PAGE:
The Old Northeast remains one of the most popular neighborhoods in St. Petersburg. Its charming homes, from small bungalows to grand showplaces, appeal to many who don’t care for cookie-cutter environments. Most of the neighborhood enjoys shady tree-lined streets, many of them paved in old brick, hexagon sidewalks, lovely landscaping and creative architectural styles. With the downtown waterfront park system running adjacent, it’s a place that invites its residents to get out and enjoy outdoor activities. Its proximity to downtown, bustling with entertainment and cultural activities, and its easy access to the interstate system, make it even more attractive.
Officially, the Old Northeast runs from 5th Avenue N to 30th Avenue N and from 4th Street east to the water. There are “purists” who insist that it runs only from 1st Street to the water, and stops at 22nd Ave N, often referred to as “Historic Old Northeast.” The area from 1st Street east to Coffee Pot Bayou and from 22nd Avenue to 30th Avenue has its own designation as Historic Granada Terrace, and the grid from 22nd Avenue to 30th Avenue between 1st and 4th Streets is often completely disregarded in the conversation.
We took a look at the last five years’ historical data, as well as the current year to date, to satisfy our curiosity about market trends. For the exercise, we broke the whole neighborhood into four grids as described above, and confirmed that they are very different animals indeed. We also looked at the area as a whole. Throughout this week, we’ll share what we found about the market activity. Today we’ll start with the bigger picture, and then we’ll look at each area individually.
It’s clear from the data that for the Old Northeast as a whole, the market hit bottom and began to rebound in 2011. The average sale price in 2011 was $311,312, with an average dollar per square foot ($/sq ft) price of $152. In comparison, as of last week, the average sale price for the current year-to-date had climbed to $461,126, with a $/sq ft average of $216. Both of those figures are the highest since prior to 2008.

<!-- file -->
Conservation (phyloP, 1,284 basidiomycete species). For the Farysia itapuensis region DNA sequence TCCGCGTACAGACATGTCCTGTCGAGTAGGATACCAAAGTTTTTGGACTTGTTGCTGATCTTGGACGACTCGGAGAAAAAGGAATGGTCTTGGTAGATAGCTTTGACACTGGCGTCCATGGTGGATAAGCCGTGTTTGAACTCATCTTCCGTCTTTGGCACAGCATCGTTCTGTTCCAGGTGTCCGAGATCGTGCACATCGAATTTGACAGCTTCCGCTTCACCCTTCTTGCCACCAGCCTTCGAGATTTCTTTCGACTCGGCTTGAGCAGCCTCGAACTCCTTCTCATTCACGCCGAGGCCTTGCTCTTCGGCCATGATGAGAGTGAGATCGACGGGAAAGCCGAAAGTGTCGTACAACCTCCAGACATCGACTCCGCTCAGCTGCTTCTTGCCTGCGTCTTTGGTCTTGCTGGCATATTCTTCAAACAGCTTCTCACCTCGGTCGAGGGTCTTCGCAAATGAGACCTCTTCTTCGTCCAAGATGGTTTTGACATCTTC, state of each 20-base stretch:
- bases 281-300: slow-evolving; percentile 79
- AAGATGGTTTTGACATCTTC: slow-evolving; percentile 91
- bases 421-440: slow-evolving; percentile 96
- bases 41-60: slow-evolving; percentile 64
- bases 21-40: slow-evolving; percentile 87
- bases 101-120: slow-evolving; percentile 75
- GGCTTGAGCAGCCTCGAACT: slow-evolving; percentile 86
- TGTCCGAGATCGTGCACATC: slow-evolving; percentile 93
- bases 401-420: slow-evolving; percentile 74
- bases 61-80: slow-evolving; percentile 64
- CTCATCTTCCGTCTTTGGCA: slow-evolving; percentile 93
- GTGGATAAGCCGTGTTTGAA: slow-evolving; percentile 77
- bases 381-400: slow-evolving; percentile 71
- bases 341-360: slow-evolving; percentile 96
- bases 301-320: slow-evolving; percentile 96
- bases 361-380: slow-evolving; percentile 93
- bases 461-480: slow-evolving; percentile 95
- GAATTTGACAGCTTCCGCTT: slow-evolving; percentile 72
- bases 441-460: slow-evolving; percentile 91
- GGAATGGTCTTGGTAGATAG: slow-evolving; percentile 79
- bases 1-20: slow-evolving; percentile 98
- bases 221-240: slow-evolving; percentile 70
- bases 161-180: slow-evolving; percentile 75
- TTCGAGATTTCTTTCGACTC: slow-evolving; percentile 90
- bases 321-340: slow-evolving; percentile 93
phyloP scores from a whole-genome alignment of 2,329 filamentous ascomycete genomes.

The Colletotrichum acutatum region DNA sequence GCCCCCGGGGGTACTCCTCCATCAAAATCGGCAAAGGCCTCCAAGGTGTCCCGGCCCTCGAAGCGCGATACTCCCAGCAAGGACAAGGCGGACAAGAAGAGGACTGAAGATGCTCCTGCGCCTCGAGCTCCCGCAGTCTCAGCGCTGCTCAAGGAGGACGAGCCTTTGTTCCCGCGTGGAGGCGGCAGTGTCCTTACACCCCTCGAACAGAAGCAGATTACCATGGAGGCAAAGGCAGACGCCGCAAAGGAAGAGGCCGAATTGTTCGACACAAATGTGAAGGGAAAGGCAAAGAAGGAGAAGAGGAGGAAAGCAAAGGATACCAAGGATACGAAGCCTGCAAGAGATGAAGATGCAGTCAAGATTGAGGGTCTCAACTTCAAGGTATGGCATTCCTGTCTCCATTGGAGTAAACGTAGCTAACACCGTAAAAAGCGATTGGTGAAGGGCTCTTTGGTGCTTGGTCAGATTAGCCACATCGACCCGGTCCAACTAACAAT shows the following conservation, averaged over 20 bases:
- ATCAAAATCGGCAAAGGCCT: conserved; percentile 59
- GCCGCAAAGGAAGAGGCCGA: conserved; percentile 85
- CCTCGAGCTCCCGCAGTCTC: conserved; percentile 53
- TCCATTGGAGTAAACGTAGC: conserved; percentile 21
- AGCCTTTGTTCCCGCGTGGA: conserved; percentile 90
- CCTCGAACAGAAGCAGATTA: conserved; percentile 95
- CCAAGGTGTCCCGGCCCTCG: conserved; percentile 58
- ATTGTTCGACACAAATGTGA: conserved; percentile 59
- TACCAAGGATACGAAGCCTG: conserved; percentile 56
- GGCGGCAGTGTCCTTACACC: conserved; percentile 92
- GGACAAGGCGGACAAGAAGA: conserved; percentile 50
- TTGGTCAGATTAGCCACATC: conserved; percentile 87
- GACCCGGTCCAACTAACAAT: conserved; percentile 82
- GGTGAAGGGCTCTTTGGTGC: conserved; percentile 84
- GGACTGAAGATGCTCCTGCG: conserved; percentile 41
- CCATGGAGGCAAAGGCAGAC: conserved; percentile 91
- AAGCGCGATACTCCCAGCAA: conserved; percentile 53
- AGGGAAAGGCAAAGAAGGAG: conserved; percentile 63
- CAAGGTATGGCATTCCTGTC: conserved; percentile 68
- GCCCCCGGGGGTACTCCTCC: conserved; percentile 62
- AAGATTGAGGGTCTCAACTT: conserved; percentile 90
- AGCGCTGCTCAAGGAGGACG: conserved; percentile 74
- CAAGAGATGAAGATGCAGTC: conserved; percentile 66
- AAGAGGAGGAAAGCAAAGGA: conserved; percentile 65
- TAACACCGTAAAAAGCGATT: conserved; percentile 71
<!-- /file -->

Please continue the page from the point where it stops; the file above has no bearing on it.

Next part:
You’ve probably read about the lack of inventory in the Tampa Bay marketplace, and the Old Northeast is no exception. There’s less than a 3 month supply of homes for sale currently. Average time for a listing to go under contract is at a five-year low of 89 days, and we believe that number is even artificially high as a result of overpriced, inferior listings that skew the average. Anecdotally, we know from experience that well-priced homes, in good locations, in good condition, are going under contract extremely quickly, often in a matter of just a few days.
You may also have heard about the frustration of many homebuyers in competition with investors offering all cash. We found it interesting that the number of cash purchases have never surpassed financed purchases in the Old Northeast as a whole since 2008. For the current year-to-date, in fact, 60% of the closed sales had some sort of financing, whether conventional (the lion’s share) or FHA or VA. If you break the sales into price bands, though, we’ve seen that those homes at the lowest end of the price spectrum have been the most likely to be cash sales (64% of homes under $250,000 year to date, for example).
The most important conclusion to be gained from our research is that real estate is hyper-local. The Old Northeast, given its desirability, performs quite differently than other neighborhoods. And as you’ll see over the next several days, even different sections of the same neighborhood perform differently. We hope you enjoy our analysis and report, and of course – if you have questions or would like more information, we invite you to contact us.